Awesome, man. Well, I got to say Yannick, and I connected through a mastermind that we're both in called Race masters. And of course, I'm always I'll always give Hunter Thompson and raise masters a plug. Because it's really been a community of just kind of, we're all there's, there's not a lot of taking, but there's a lot of giving. And then, of course, I say there's not a lot of taking, but there's you take from what somebody else gives you when it in the form of knowledge. And so, you know, when you start talking about these cap rates, and well, interest rates, rising cap rates, compressing, and things like that, and the thought that, you know, at some point, we may, there's a very good possibility, we may begin to look at the potential of having to underwrite a negative cap rate, you know, what I'm saying? Like a cap rate that doesn't initially cashflow like right off the bat, you're losing, you know, you're you're not making money and that cap rate is negative. So you know, a lot of that stuff, and I've heard Hunter speak about it, to add length and, and it's just something that's a very, very good possibility as we move forward with with the given the idea of interest rates, given the idea of prices and given the idea of, of just basically the economic landscape in general. But listen, well, Yannick, I'd like to ask you, what is what is the best book you've ever read?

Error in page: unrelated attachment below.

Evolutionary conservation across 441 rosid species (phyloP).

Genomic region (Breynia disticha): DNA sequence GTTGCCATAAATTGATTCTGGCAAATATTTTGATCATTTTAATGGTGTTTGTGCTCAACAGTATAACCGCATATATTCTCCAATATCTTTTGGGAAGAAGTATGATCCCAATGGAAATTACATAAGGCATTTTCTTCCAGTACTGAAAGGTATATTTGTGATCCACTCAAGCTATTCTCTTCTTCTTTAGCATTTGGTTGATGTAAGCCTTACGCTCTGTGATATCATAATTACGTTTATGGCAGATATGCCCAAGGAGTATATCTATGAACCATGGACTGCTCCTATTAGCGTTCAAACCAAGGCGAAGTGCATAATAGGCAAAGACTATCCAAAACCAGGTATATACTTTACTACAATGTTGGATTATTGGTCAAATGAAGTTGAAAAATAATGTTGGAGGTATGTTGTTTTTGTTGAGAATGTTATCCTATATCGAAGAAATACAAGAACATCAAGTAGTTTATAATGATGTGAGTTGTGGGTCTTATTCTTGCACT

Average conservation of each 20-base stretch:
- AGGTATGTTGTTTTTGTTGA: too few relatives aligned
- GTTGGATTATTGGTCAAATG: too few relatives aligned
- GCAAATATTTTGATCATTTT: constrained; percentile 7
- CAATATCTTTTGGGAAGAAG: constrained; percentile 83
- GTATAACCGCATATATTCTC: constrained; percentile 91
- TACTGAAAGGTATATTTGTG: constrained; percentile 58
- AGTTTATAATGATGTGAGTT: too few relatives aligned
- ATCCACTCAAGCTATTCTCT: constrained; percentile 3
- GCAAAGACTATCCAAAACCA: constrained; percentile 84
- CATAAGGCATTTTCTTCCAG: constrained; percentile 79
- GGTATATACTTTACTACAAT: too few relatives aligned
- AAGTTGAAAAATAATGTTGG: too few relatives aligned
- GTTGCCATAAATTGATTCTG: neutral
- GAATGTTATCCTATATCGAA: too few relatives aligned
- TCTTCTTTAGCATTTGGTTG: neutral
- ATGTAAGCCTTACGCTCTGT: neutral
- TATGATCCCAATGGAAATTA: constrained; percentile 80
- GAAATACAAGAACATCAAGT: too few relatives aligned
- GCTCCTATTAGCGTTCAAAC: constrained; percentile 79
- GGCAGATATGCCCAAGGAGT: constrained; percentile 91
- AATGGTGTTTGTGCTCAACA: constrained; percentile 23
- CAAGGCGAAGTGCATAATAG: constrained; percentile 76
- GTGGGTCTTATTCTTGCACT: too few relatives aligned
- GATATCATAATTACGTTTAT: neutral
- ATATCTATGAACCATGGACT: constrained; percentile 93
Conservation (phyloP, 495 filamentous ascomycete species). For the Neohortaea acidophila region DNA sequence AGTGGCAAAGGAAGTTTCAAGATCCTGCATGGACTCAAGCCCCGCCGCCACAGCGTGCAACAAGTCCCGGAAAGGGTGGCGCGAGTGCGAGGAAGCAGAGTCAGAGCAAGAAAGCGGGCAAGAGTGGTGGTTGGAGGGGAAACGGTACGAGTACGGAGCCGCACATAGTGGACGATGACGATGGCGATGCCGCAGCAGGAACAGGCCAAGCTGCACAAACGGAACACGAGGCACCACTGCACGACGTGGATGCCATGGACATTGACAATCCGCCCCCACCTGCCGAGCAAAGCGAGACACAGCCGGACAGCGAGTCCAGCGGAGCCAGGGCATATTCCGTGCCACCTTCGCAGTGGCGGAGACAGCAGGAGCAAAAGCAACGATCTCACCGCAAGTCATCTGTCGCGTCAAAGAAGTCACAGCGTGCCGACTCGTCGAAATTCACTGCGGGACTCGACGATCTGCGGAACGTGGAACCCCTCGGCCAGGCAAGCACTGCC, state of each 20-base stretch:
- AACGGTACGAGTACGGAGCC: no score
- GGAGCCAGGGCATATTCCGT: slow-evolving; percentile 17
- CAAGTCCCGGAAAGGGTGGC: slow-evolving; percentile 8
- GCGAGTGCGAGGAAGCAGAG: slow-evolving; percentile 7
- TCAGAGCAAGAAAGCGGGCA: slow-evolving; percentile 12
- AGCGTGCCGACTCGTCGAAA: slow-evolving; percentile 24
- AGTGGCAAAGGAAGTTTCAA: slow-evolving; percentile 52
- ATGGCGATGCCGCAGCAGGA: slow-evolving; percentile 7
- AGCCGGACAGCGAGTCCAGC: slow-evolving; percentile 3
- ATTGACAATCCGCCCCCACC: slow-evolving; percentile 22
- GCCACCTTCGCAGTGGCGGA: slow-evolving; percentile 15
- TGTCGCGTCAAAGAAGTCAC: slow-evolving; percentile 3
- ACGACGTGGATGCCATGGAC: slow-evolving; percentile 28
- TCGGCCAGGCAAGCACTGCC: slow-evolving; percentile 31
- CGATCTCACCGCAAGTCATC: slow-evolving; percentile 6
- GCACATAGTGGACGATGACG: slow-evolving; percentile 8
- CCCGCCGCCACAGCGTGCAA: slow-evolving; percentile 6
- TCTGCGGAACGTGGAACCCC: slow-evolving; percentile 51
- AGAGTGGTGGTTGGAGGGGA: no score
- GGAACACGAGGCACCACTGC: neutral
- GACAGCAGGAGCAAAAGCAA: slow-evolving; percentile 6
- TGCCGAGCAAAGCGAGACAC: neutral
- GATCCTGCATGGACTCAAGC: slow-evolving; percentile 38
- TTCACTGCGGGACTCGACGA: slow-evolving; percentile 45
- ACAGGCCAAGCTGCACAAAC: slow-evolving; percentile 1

Unknown Speaker  28:30  
The best book I've ever read, you know, I think I want to keep it closer and just say, you know, Rich Dad, Poor Dad, to be honest, man, I think, you know, I'm, I'm big on you know, what has actually changed my thought pattern in life, you know, and one of the big monumental changes that I've experienced and what has caused me to make those changes and I think there's that book alone, you know, I can't wait to just pass it down to my kids because, you know, just being able to change that mindset from being a consumer to an investor and just focusing on you know, long term wealth. It's truly amazing and just being able to quit my job you know, a few weeks ago and, and have that passive income to actually replace it is truly amazing. So, yeah, that's what I would say, you know, my, the best book I've read, it's

Casey Brown  29:17  
awesome, man, where is what's the best trip that you've ever taken? Or where's Where is somewhere like a dream trip that you'd like to take?

Unknown Speaker  29:27